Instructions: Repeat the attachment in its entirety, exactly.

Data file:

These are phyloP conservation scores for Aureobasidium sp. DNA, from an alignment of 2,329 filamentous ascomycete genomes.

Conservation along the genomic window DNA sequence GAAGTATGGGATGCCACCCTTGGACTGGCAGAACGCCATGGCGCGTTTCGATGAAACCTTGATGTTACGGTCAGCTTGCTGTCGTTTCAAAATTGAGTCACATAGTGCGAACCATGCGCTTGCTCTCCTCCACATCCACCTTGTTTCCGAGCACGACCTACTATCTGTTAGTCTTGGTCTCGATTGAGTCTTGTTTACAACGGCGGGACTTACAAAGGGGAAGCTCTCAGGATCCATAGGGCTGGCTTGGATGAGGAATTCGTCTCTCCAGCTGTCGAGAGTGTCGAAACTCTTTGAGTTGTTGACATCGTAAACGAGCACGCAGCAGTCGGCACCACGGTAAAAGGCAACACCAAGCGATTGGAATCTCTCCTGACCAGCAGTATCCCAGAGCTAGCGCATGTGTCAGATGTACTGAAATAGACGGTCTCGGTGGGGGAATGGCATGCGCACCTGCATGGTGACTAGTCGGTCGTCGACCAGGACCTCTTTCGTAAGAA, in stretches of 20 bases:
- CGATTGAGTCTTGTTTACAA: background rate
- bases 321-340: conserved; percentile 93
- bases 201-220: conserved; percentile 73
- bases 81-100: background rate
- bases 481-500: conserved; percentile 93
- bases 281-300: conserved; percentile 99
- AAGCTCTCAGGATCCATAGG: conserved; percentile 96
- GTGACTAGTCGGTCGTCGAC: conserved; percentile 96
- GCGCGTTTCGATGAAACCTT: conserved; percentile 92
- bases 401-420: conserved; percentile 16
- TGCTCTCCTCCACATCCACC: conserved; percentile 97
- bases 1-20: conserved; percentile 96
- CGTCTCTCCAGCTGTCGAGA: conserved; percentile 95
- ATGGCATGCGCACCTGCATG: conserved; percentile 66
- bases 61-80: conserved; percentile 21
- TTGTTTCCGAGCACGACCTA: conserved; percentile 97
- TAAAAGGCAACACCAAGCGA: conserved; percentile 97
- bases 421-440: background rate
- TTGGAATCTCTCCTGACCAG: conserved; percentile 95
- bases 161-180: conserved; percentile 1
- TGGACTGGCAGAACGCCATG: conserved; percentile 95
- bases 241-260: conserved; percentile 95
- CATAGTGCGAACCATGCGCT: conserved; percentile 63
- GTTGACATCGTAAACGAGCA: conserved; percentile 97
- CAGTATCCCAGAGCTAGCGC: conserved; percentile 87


These are phyloP conservation scores for Aureobasidium sp. DNA, from an alignment of 2,329 filamentous ascomycete genomes.

Conservation along the genomic window DNA sequence GAAGTATGGGATGCCACCCTTGGACTGGCAGAACGCCATGGCGCGTTTCGATGAAACCTTGATGTTACGGTCAGCTTGCTGTCGTTTCAAAATTGAGTCACATAGTGCGAACCATGCGCTTGCTCTCCTCCACATCCACCTTGTTTCCGAGCACGACCTACTATCTGTTAGTCTTGGTCTCGATTGAGTCTTGTTTACAACGGCGGGACTTACAAAGGGGAAGCTCTCAGGATCCATAGGGCTGGCTTGGATGAGGAATTCGTCTCTCCAGCTGTCGAGAGTGTCGAAACTCTTTGAGTTGTTGACATCGTAAACGAGCACGCAGCAGTCGGCACCACGGTAAAAGGCAACACCAAGCGATTGGAATCTCTCCTGACCAGCAGTATCCCAGAGCTAGCGCATGTGTCAGATGTACTGAAATAGACGGTCTCGGTGGGGGAATGGCATGCGCACCTGCATGGTGACTAGTCGGTCGTCGACCAGGACCTCTTTCGTAAGAA, in stretches of 20 bases:
- CGATTGAGTCTTGTTTACAA: background rate
- bases 321-340: conserved; percentile 93
- bases 201-220: conserved; percentile 73
- bases 81-100: background rate
- bases 481-500: conserved; percentile 93
- bases 281-300: conserved; percentile 99
- AAGCTCTCAGGATCCATAGG: conserved; percentile 96
- GTGACTAGTCGGTCGTCGAC: conserved; percentile 96
- GCGCGTTTCGATGAAACCTT: conserved; percentile 92
- bases 401-420: conserved; percentile 16
- TGCTCTCCTCCACATCCACC: conserved; percentile 97
- bases 1-20: conserved; percentile 96
- CGTCTCTCCAGCTGTCGAGA: conserved; percentile 95
- ATGGCATGCGCACCTGCATG: conserved; percentile 66
- bases 61-80: conserved; percentile 21
- TTGTTTCCGAGCACGACCTA: conserved; percentile 97
- TAAAAGGCAACACCAAGCGA: conserved; percentile 97
- bases 421-440: background rate
- TTGGAATCTCTCCTGACCAG: conserved; percentile 95
- bases 161-180: conserved; percentile 1
- TGGACTGGCAGAACGCCATG: conserved; percentile 95
- bases 241-260: conserved; percentile 95
- CATAGTGCGAACCATGCGCT: conserved; percentile 63
- GTTGACATCGTAAACGAGCA: conserved; percentile 97
- CAGTATCCCAGAGCTAGCGC: conserved; percentile 87